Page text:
For the blind man in the dark room looking for the black cat that isn’t there

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On view until January 3, 2010 the Contemporary Art Museum St. Louis presents its most ambitious group show since its grand opening six years ago. Curated by Anthony Huberman, For the blind man in the dark room looking for the black cat that isn’t there starts with the premise that art is not a code that needs cracking. Celebrating the experience of not-knowing and unlearning, the artists in this exhibition understand the world in speculative terms, eager to keep art separate from explanation. Embracing a spirit of curiosity, this show is dedicated to the playfulness of being in the dark.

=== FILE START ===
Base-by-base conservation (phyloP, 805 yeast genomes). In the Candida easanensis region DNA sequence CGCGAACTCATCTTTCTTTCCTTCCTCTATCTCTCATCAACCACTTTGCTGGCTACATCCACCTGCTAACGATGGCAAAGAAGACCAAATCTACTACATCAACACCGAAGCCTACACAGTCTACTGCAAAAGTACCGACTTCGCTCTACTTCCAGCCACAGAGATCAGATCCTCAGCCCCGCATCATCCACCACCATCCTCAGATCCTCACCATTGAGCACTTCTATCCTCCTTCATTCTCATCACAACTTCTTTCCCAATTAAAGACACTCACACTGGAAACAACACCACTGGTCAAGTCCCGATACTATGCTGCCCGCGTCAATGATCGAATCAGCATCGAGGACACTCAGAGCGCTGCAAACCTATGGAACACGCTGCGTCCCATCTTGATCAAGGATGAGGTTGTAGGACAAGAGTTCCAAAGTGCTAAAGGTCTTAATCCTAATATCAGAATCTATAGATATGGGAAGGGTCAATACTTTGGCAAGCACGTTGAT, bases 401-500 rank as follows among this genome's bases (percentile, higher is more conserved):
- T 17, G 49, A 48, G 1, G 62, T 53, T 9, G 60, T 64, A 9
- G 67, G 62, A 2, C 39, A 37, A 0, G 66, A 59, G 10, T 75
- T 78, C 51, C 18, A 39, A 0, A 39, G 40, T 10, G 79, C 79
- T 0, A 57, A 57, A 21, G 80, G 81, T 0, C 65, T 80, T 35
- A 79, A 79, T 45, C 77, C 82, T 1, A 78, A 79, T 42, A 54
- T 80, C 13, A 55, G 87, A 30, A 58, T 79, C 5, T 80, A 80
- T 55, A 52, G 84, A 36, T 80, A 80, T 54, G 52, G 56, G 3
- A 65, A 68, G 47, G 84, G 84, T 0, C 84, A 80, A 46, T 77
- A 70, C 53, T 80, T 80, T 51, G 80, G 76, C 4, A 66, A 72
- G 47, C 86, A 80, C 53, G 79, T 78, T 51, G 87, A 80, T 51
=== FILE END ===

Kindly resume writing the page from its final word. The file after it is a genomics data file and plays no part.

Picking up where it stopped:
Among the works included are Sarah Crowner’s re-insertion into circulation of the two issues of the 1917 journal The Blind Man (edited by Marcel Duchamp, Henri-Pierre Roché, and Beatrice Wood), offering copies on sale at the museum’s front desk at the publication’s original cover price of 10 and 15 cents. Additionally, In search of an explanation of a painting, Marcel Broodthaers interviews his cat in a recording from 1970 in his Musée d’Art Moderne, Département des Aigles. Nashashibi/Skaer (Rosalind Nashashibi and Lucy Skaer) contribute their 16mm film Flash in the Metropolitan (2006),  whereby the artists wander through the Metropolitan Museum of Art with the lights off, using a strobe light to briefly illuminate portions of small sculptural statues and vessels, as if the long story of the Metropolitan was reduced to a series of short poetic haikus.

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